Around the Island Race

In varied conditions, the Turkish Airlines Around the Island Race, held on Sunday, the 18th of November 2018, kicked off under grey overcast skies until the fleet hit Cape d’Aguilar. From there, still under kite, the sailors reveled under blue skies and a fresh, following breeze. Altogether, 195 boats participated in this spectacular showpiece of yachting in the territory. By the way, the first round the island race was held in 1864.

Taking the overall ATI win was Mark Thornburrow’s Flying Phantom catamaran, Flyer, followed by Tat Choi Fung’s Nacra 17 catamaran and Akira Sakai’s 49er, Rocket Ron.

Winner, Mark Thornburrow, said, “It was a fantastic race for us; the winds were perfect, the direction was good, not too strong – otherwise it gets a bit scary on the phantom. The winds were probably 10 to 18 knots which is about right for us. There was enough breeze to trapeze out and lift the hull going upwind, so it was great! We slowed down off Green Island for 10 to 15 minutes but didn’t quite stop. My crew, Andy Service, has sailed with me for the last 10 years on and off.  The best part for us was going past Shek O and passing Frank Pong’s Custom 70, Jelik.”

The biggest yacht in the fleet was Karl Kwok’s MOD Beau Geste and the smallest were the three 29ers which were all skippered by under-19 sailors. Out of the 29ers, 15-year-old Malo Kennish received the Hayes Morgan Trophy for the first skipper under 18. MOD Beau Geste took the fasted elapsed time of 02h 16m 45s, narrowly missing out on the race record by 3m 34s.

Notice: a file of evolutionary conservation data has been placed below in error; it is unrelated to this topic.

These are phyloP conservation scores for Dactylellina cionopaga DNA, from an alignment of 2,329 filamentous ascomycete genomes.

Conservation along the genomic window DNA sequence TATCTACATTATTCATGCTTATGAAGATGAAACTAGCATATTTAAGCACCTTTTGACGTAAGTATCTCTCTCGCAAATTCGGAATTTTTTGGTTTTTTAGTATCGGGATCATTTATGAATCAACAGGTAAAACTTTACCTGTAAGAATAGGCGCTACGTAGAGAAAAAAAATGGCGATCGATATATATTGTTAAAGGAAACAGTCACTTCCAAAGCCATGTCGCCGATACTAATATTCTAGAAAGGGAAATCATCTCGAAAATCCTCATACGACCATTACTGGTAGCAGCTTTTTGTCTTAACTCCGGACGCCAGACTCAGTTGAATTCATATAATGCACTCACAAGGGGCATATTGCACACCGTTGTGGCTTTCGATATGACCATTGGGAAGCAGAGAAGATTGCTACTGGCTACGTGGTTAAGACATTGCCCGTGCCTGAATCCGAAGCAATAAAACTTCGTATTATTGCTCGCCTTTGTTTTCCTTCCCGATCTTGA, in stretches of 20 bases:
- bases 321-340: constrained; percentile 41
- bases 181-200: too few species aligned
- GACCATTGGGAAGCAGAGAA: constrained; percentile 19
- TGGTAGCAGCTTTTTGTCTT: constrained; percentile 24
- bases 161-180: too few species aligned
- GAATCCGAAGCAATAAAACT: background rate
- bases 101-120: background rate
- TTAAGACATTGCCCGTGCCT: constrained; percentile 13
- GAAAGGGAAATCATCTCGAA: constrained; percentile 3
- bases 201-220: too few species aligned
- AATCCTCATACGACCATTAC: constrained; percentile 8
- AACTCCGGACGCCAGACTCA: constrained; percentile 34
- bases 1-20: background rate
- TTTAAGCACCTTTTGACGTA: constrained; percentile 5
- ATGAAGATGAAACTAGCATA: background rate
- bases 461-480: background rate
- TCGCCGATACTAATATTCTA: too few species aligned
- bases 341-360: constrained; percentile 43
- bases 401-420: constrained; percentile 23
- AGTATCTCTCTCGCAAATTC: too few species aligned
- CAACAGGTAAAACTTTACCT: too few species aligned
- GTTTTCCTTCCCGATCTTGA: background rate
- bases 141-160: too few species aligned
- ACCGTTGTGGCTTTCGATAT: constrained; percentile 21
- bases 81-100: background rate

Deputy race officer, Inge Strompf-Jepsen, summed up the conditions. “There wasn’t a lot of wind, but it was a steady breeze. The wind shifted from easterly to southeasterly and followed the fleet around, pushing the fleet through the Lamma Channel. We only had one hiccup at the end of the Lamma Channel coming towards Green Island; we had a short period where we had a few doldrums. However, the yachts came out quickly and were then heading back up into the harbour 10-12 knots with a 1-knot of tide against them.”

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